Sansevieria trifasciata(Snake Plant)
- Ex Tax:₹200.00
- Brand: Plants and Pots
- Product Code:Sansevieria trifasciata(Snake Plant)
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DescriptionIt is an evergreen perennial plant forming dense stands, spreading by way of its creeping rhizome, which is sometimes above ground, sometimes underground. Its stiff leaves grow vertically from a basal rosette. Mature leaves are dark green ..
It is an evergreen perennial plant forming dense stands, spreading by way of its creeping rhizome, which is sometimes above ground, sometimes underground. Its stiff leaves grow vertically from a basal rosette. Mature leaves are dark green with light gray-green cross-banding and usually range from 70–90 centimetres (28–35 in) long and 5–6 centimetres (2.0–2.4 in) wide, though it can reach heights above 2 m (6 ft) in optimal conditions.The specific epithet trifasciata means "three bundles".
The plant exchanges oxygen and carbon dioxide using the crassulacean acid metabolism process, which is only present in a small number of plant species. It allows them to withstand drought. The microscopic pores on the plant's leaves, called the stomata and used to exchange gases, are only opened at night to prevent water from escaping via evaporation in the hot sun. As a result, stored oxygen is released at the opening of the stomata at night, unlike most plants which continuously exchange gases during the day.It is a weed in some parts of northern Australia.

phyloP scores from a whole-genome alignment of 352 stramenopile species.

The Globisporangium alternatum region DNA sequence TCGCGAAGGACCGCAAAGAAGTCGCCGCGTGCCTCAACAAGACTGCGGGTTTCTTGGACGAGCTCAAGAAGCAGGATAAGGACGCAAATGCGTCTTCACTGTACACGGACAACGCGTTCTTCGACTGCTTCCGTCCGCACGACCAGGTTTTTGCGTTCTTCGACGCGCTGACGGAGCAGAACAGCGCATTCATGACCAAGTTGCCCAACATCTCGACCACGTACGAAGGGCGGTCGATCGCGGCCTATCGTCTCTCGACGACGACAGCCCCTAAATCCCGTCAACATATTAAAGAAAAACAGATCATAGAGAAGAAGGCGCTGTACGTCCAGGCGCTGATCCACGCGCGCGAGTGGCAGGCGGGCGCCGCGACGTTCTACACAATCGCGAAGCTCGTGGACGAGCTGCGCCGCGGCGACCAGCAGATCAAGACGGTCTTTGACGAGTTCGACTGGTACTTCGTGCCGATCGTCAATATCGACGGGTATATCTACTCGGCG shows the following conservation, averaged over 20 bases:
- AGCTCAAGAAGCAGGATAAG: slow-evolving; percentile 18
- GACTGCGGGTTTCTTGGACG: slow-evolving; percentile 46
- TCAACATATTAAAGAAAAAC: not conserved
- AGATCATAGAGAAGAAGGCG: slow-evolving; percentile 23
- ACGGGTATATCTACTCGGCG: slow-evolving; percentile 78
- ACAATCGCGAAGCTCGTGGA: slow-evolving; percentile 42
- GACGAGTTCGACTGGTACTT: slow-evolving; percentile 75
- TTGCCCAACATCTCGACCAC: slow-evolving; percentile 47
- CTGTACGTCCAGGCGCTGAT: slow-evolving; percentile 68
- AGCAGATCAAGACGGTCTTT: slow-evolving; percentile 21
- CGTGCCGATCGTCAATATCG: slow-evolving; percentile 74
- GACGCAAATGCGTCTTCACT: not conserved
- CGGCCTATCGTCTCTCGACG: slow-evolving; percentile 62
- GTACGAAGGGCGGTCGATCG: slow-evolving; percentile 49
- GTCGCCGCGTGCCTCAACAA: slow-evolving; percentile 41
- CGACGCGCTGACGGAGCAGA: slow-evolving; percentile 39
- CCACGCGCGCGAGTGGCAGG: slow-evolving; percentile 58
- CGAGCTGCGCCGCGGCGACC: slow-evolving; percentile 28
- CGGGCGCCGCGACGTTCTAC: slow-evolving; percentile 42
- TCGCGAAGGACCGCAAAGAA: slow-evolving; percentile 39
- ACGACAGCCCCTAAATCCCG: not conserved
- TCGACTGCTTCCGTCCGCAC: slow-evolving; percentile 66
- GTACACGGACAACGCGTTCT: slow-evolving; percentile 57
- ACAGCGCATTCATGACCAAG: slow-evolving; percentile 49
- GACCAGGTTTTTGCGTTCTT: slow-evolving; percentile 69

Cultivation and uses
Like some other members of its genus, S. trifasciata yields bowstring hemp, a strong plant fiber once used to make bowstrings.
It is now used predominantly as an ornamental plant, outdoors in warmer climates, and indoors as a houseplant in cooler climates. It is popular as a houseplant because it is tolerant of low light levels and irregular watering; during winter it needs only one watering every couple of months. It will rot easily if overwatered.
The NASA Clean Air Study found S. trifasciata has potential to filter indoor air, removing 4 of the 5 main toxins involved in the effects of sick building syndrome. However, its rate of filtration is too slow for practical indoor use.
It can be propagated by cuttings or by dividing the rhizome. The first method has the disadvantage that the variegation will be lost.
S. trifasciata is considered by some authorities as a potential weed in Australia, although widely used as an ornamental, in both the tropics outdoors in both pots and garden beds and as an indoor plant in temperate areas.
The plant contains saponins which are mildly toxic to dogs and cats and can lead to gastrointestinal upset if consumed